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mds1911 said:
I have a perfect solution for the snap cap issue. I've been using this method for many years and I came up with the idea myself. I take a spent casing, whichever caliber you have, and remove the old primer and place silicone into the primer pocket so It's just above the back of the cartridge rim. Then, once it's dry, I use an exacto knife or razor blade to cut it flush with the rim. You now have a snap cap for just a few cents and they last forever. The silicone in the caps I've made has never fallen out of the casing and it does not become indented like the metal snap caps do, so you can use it virtually forever. Hope this helps.



Mike.


How do you remove the old primer to do this?
 

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I don't understand how you can't tell the difference between a snap cap and a live round. One is really red. The other is not. That just seems like something to blame for a person's own neglegance. Everyone talks about proper firearm safety and to check the chamber two or three times before you do anything. Who would point a gun at themselves or another person with a snap cap anyways? I know Gunsite is a very VERY respected group of people and I'm not saying they aren't but blaming a snap cap for someone's AD makes no sense.



I could see an AD coming from using a spent casing with silicone but checking the gun would make sure you have the snap cap in or a live round. Great idea btw.



Paying attention would also prevent being in a situation where your gun goes "click" and not "bang."
 

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tstrenuous10 said:
I don't understand how you can't tell the difference between a snap cap and a live round. One is really red. The other is not. That just seems like something to blame for a person's own neglegance. Everyone talks about proper firearm safety and to check the chamber two or three times before you do anything. Who would point a gun at themselves or another person with a snap cap anyways? I know Gunsite is a very VERY respected group of people and I'm not saying they aren't but blaming a snap cap for someone's AD makes no sense.



I could see an AD coming from using a spent casing with silicone but checking the gun would make sure you have the snap cap in or a live round. Great idea btw.



Paying attention would also prevent being in a situation where your gun goes "click" and not "bang."


Not everybody is safe with a gun. This is especially exascerbated when they get the impression the gun is inherently safe. Things happen, phones ring, babies cry, all it takes is a distraction at the wrong time.



If our brains were such good 'safeties', how can we account for so many car accidents?
 

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Tangle said:
If our brains were such good 'safeties', how can we account for so many car accidents?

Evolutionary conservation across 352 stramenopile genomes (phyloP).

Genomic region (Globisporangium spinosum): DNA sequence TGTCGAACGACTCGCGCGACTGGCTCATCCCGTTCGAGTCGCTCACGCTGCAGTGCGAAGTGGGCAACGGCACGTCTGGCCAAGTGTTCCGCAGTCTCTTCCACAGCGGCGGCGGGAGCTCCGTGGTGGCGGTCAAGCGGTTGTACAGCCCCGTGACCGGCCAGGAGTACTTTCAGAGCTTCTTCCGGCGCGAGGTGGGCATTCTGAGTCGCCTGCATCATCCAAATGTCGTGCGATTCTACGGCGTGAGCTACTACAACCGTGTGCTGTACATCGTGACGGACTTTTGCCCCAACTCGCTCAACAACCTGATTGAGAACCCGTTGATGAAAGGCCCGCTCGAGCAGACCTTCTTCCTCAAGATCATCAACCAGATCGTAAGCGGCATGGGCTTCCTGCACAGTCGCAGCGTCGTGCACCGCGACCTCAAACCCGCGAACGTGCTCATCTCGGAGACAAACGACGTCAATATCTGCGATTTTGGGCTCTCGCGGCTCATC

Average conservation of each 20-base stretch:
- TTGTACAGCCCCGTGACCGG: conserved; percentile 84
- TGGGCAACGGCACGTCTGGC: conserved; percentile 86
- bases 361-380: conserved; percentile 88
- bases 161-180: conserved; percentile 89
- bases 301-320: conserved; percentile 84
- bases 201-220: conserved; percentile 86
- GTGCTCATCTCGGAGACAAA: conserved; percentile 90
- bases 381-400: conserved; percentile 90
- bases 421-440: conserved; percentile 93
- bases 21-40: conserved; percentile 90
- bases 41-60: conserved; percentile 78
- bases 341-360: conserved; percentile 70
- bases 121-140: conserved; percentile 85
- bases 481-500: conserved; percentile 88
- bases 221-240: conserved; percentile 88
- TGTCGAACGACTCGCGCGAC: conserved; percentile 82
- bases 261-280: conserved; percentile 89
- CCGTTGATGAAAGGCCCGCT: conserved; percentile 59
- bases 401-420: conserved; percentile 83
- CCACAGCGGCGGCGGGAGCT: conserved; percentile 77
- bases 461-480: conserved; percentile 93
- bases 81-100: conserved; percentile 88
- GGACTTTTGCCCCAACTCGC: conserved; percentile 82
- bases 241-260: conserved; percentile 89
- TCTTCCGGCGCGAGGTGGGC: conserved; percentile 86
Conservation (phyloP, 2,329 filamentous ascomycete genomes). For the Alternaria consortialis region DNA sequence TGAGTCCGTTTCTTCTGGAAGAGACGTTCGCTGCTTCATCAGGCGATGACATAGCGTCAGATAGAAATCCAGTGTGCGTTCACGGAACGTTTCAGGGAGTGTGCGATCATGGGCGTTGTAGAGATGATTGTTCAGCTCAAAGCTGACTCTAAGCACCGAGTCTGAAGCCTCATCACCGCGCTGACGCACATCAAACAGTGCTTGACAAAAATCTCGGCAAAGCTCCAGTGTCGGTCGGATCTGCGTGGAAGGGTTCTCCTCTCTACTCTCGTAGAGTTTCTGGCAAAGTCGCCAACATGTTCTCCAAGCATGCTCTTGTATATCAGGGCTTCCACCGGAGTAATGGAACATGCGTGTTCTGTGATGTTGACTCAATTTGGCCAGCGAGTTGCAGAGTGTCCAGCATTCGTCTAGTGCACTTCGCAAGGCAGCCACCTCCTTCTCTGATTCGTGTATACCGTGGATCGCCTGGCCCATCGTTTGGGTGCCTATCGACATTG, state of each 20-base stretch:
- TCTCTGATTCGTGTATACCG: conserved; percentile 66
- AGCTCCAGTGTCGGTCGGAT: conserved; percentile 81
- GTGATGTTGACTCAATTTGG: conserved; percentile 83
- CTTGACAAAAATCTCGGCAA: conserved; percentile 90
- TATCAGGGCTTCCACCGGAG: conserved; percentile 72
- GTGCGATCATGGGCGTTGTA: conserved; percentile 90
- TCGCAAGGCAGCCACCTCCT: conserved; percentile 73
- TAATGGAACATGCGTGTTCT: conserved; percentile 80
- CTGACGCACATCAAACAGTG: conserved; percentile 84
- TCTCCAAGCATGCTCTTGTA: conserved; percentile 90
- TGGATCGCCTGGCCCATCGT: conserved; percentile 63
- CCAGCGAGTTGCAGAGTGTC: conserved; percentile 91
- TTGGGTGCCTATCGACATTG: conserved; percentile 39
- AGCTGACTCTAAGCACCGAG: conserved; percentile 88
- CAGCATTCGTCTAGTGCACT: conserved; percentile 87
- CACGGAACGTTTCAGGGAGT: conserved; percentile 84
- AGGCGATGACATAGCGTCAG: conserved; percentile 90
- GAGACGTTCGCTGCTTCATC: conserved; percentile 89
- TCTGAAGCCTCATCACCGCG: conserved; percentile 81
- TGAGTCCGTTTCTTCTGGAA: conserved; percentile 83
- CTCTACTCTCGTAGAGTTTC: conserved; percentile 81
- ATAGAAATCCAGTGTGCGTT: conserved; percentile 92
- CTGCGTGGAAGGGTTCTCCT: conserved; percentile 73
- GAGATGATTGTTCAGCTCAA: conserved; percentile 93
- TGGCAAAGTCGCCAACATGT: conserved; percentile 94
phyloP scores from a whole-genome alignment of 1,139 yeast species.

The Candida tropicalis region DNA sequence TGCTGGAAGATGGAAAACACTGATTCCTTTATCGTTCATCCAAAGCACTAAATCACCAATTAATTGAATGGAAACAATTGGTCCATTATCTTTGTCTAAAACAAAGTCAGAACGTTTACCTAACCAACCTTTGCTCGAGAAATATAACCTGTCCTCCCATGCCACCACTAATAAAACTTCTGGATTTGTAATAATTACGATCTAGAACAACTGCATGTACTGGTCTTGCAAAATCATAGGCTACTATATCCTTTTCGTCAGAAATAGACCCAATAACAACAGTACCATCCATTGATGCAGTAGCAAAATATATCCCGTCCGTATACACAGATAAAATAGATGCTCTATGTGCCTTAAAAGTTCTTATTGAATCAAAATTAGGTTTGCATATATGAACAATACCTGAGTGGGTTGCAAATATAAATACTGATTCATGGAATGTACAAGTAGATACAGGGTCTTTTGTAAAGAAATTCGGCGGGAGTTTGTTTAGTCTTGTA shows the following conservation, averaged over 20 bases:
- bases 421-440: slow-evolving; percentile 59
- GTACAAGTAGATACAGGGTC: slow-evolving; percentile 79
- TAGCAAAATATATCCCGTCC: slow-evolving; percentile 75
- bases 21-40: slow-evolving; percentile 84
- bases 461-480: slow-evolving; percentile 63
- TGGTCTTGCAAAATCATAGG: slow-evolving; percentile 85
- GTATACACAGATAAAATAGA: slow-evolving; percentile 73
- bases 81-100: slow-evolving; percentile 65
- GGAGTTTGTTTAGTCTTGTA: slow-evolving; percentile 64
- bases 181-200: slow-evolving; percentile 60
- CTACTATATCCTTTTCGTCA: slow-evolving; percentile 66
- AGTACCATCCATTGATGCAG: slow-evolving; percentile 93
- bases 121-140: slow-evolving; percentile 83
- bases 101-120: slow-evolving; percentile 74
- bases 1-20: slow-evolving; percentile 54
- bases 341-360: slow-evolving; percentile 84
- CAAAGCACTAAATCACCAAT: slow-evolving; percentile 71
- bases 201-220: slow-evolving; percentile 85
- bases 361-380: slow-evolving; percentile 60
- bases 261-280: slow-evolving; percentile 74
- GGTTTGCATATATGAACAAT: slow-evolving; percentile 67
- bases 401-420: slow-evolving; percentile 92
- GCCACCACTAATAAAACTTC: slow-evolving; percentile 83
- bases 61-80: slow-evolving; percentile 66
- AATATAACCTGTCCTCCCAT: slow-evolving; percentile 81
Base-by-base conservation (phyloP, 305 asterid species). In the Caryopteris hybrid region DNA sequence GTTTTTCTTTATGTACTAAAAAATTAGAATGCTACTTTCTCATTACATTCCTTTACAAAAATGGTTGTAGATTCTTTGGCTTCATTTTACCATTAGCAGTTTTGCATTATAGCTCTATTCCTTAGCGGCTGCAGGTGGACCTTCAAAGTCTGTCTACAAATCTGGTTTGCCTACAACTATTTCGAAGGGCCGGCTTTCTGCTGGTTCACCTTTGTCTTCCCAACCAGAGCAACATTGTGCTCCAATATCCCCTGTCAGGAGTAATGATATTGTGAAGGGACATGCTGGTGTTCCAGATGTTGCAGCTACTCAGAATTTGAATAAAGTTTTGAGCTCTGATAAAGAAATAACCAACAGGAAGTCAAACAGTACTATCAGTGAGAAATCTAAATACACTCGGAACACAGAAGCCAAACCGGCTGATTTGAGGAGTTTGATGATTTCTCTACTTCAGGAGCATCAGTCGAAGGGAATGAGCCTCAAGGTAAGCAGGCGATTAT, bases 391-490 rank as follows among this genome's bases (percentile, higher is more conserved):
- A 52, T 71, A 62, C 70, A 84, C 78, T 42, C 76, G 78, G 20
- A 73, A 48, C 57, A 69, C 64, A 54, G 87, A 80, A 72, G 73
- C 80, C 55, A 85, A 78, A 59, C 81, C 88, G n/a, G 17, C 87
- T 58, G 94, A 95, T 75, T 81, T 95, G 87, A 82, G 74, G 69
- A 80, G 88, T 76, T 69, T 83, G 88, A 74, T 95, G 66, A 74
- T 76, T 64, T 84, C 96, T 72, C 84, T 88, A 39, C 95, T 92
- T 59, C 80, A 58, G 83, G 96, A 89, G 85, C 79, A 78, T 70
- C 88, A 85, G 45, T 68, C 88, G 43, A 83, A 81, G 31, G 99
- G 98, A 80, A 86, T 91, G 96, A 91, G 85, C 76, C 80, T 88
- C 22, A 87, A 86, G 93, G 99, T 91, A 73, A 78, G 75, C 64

Properly function brains are pretty good safeties, but not imperfect. However, most people do not have properly functioning brains.
 

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DixieThunder 24 said:
How do you remove the old primer to do this?


Resizing die/decapping die. If you already reload these are in your kit. If you dont and dont want to invest in a cheap die and press, or better yet get started in reloading, you should be able to buy unprimed brass at your local gun shop or gun show. If youre not averse to spendign some cahs upfront, you can buy a Lee HandPress from Midway, Cheaper that Dirt for less than $20 and a sizing die for probably about the same and be ready to use your own brass.
 

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DixieThunder 24 said:
[quote name='mds1911']I have a perfect solution for the snap cap issue. I've been using this method for many years and I came up with the idea myself. I take a spent casing, whichever caliber you have, and remove the old primer and place silicone into the primer pocket so It's just above the back of the cartridge rim. Then, once it's dry, I use an exacto knife or razor blade to cut it flush with the rim. You now have a snap cap for just a few cents and they last forever. The silicone in the caps I've made has never fallen out of the casing and it does not become indented like the metal snap caps do, so you can use it virtually forever. Hope this helps.



Mike.


How do you remove the old primer to do this?[/quote]



You can just pop it out with a very thin punch or ice pick from the inside of the casing. However, be very careful not to stick your hand with either. Don't want to have to go to the emergency room for a snap cap.
 

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What type or brand of snap caps does anyone use?

1) Aluminium type from A-Zoom?

2) Plastic type with sping inside like Pachmayer and Tipton?



I use the plastic (Tipton) type for dry-fire practice in my .308 Win. Rifle. But the A-Zoom anondized aluminium would seemed to be better for practicing reloads in an automatic pistol, i.e. less fragile than plastic. I also use homemade pratice ammo, (reloaded ammo with only the bullet seated; no powder/primer), but after a while the bullet starts to recede and I have to pull the bullet and reseat.

I've thought about using some type of glue or sealant to help prevent the bullet receding problem.

But, the spring-loaded type might be better for the striker?



Here's a list, FYI: http://www.midwayusa.com/ebrowse.exe/brows...0615***10558***
 

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I just did some dry fire drills using left hand, right hand, and single handed (didn't do too well with these) and no snap caps. Didn't seem to affect anything with the gun but that doesn't matter since S&W says its ok to dry fire and if I break the striker they send me a new one.
 
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